Article Text


Failure to develop diabetic ketoacidosis in a newly presenting type 1 diabetic patient

Statistics from

Q1: What test may be used to confirm a diagnosis of type 1 (as opposed to type 2) diabetes mellitus?

The intravenous glucagon stimulated C-terminal peptide test is considered the gold standard in confirming that a patient has type 1 (insulin dependent) diabetes mellitus. The insulin precursor proinsulin is released from the pancreas and then broken down into insulin and C-peptide. One milligram of glucagon is given intravenously, the subsequent rise in blood glucose stimulates the pancreas to release proinsulin, and thus pancreatic reserve can be measured by assaying C-peptide levels. In this patient type 1 diabetes was confirmed by a maximal response of 127 pmol/l at five minutes (adequate insulin reserve: >500 pmol/l, borderline insulin reserve: 200–500 pmol/l).

Q2: Given this patient's history before this admission; what other condition are the urea and electrolytes results in box 1 (see p 734) consistent with and how is the diagnosis confirmed?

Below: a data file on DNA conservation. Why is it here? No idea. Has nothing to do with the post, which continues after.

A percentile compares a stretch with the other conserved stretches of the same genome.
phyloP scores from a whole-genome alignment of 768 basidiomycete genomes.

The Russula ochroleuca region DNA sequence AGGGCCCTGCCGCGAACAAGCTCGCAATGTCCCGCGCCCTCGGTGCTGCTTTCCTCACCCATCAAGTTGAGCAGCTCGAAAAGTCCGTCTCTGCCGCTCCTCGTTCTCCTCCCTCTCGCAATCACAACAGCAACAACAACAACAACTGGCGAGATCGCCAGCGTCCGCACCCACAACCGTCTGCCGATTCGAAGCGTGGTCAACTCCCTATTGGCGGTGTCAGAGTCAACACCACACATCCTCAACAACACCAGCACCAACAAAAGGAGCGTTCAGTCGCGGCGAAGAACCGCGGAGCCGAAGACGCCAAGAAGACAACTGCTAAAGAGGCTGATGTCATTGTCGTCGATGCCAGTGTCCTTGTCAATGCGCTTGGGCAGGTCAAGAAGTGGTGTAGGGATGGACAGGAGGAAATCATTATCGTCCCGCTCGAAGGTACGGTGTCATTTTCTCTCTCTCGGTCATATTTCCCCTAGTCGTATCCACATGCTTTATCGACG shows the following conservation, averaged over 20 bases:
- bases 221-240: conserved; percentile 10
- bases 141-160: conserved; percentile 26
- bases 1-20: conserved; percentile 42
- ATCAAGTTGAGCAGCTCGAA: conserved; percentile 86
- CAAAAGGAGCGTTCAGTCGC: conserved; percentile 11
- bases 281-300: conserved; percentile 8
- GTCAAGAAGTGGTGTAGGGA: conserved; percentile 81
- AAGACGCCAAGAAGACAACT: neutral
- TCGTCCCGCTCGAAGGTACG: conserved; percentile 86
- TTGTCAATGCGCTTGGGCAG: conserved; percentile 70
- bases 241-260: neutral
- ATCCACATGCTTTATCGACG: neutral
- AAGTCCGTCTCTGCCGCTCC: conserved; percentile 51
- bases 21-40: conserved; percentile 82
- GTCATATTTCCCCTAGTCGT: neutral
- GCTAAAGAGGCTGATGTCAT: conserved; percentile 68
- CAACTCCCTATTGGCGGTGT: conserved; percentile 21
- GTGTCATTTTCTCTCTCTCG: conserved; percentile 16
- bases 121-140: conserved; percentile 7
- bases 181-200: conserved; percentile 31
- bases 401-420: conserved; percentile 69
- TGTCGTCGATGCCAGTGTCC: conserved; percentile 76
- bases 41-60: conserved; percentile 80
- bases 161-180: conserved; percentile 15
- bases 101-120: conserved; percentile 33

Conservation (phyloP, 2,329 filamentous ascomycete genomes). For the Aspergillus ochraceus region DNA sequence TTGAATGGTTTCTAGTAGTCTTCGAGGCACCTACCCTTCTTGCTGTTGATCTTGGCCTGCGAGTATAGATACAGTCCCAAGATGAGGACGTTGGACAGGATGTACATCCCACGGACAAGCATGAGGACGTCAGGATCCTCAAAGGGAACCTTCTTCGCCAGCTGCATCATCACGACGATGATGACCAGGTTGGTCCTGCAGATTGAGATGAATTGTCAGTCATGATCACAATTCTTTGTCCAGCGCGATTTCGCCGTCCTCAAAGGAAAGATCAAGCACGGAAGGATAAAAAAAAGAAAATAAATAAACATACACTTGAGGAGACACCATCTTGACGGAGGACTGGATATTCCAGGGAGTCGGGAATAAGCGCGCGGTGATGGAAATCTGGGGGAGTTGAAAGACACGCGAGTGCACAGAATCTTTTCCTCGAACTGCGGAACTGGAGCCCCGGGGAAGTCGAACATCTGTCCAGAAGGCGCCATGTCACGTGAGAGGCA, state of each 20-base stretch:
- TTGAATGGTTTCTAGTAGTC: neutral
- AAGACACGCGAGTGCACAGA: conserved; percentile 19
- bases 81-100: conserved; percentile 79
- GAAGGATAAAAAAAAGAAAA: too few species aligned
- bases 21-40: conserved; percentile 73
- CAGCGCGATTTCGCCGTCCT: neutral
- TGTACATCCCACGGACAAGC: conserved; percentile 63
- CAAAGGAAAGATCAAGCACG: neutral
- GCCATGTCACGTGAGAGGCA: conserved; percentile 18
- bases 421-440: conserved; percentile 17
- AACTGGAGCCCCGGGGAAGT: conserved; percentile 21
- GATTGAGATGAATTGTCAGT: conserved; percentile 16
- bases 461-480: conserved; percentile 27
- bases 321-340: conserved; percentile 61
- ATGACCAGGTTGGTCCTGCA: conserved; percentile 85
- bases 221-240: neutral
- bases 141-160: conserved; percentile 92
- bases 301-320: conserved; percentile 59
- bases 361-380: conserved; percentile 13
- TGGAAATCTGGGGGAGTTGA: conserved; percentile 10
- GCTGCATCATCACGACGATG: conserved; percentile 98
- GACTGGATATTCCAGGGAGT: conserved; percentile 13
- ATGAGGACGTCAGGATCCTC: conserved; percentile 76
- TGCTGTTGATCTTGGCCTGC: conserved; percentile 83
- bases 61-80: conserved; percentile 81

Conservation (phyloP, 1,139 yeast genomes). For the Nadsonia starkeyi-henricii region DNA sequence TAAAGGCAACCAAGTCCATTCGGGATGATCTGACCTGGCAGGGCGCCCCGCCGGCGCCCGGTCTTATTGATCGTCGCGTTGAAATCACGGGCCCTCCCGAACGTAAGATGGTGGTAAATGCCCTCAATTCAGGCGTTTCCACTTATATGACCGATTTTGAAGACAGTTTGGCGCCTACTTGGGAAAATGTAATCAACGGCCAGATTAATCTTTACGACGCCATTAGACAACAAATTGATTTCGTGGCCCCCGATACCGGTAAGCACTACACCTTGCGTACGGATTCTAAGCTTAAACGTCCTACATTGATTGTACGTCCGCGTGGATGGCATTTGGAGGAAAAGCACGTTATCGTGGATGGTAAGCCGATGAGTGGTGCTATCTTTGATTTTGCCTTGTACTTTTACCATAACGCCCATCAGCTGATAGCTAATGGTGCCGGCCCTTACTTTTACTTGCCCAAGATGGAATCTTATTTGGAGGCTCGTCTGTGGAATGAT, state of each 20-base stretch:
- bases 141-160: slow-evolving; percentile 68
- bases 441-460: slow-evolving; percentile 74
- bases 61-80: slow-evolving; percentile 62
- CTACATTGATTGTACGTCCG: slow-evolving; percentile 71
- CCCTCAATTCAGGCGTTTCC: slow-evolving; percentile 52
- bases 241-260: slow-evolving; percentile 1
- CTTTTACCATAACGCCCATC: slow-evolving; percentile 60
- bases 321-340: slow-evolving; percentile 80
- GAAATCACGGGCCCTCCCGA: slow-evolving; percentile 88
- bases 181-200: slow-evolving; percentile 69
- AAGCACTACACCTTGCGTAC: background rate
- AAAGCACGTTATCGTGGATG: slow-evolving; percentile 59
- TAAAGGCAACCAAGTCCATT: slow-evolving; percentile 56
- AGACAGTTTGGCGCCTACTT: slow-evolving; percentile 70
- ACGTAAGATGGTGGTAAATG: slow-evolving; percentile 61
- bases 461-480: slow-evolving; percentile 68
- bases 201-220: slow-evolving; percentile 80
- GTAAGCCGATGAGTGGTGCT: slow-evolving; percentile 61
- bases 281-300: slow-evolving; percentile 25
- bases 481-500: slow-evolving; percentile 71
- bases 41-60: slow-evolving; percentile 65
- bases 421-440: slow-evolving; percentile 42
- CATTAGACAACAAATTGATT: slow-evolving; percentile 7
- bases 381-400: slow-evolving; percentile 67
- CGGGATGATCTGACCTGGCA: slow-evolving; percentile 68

Addison's disease is a deficiency in both glucocorticoids and mineralcorticoids. Glucocorticoid deficiency may lead to hypoglycaemia, while mineralcorticoid deficiency leads to …

View Full Text

Request permissions

If you wish to reuse any or all of this article please use the link below which will take you to the Copyright Clearance Center’s RightsLink service. You will be able to get a quick price and instant permission to reuse the content in many different ways.